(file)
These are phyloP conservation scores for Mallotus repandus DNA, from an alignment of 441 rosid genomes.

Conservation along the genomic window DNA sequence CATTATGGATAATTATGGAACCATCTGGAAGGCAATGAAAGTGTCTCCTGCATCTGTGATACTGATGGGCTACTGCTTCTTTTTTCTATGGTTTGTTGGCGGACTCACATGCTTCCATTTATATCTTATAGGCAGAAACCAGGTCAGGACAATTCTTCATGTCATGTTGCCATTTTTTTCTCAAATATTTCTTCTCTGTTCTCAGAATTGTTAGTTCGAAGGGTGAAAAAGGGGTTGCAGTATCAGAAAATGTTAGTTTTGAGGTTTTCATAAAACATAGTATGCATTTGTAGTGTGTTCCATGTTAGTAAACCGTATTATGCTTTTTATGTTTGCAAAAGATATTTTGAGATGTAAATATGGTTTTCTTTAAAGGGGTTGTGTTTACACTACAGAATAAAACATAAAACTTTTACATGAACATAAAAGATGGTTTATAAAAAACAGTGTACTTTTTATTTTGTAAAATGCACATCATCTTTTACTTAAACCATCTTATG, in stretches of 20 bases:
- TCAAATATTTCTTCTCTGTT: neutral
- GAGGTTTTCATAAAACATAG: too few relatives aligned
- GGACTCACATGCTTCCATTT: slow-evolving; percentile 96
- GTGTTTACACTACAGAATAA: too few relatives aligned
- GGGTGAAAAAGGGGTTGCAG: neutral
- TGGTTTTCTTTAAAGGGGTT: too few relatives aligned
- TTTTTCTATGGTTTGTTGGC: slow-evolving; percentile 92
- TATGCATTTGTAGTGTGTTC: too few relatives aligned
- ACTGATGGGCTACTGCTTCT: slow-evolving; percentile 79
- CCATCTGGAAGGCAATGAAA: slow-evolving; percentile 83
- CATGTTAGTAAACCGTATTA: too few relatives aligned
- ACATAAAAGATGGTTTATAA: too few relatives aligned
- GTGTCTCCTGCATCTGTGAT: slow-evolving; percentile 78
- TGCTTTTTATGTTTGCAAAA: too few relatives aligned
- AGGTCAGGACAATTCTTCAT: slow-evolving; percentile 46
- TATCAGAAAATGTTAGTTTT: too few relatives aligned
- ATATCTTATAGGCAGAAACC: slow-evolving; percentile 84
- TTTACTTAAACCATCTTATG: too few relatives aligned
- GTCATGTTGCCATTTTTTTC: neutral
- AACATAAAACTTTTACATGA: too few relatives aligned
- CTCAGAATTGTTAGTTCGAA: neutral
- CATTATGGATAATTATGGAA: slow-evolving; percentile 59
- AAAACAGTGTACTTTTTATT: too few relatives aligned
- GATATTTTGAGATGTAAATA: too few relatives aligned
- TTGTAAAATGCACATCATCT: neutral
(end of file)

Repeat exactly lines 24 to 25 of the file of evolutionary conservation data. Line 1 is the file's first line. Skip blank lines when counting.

- CATTATGGATAATTATGGAA: slow-evolving; percentile 59
- AAAACAGTGTACTTTTTATT: too few relatives aligned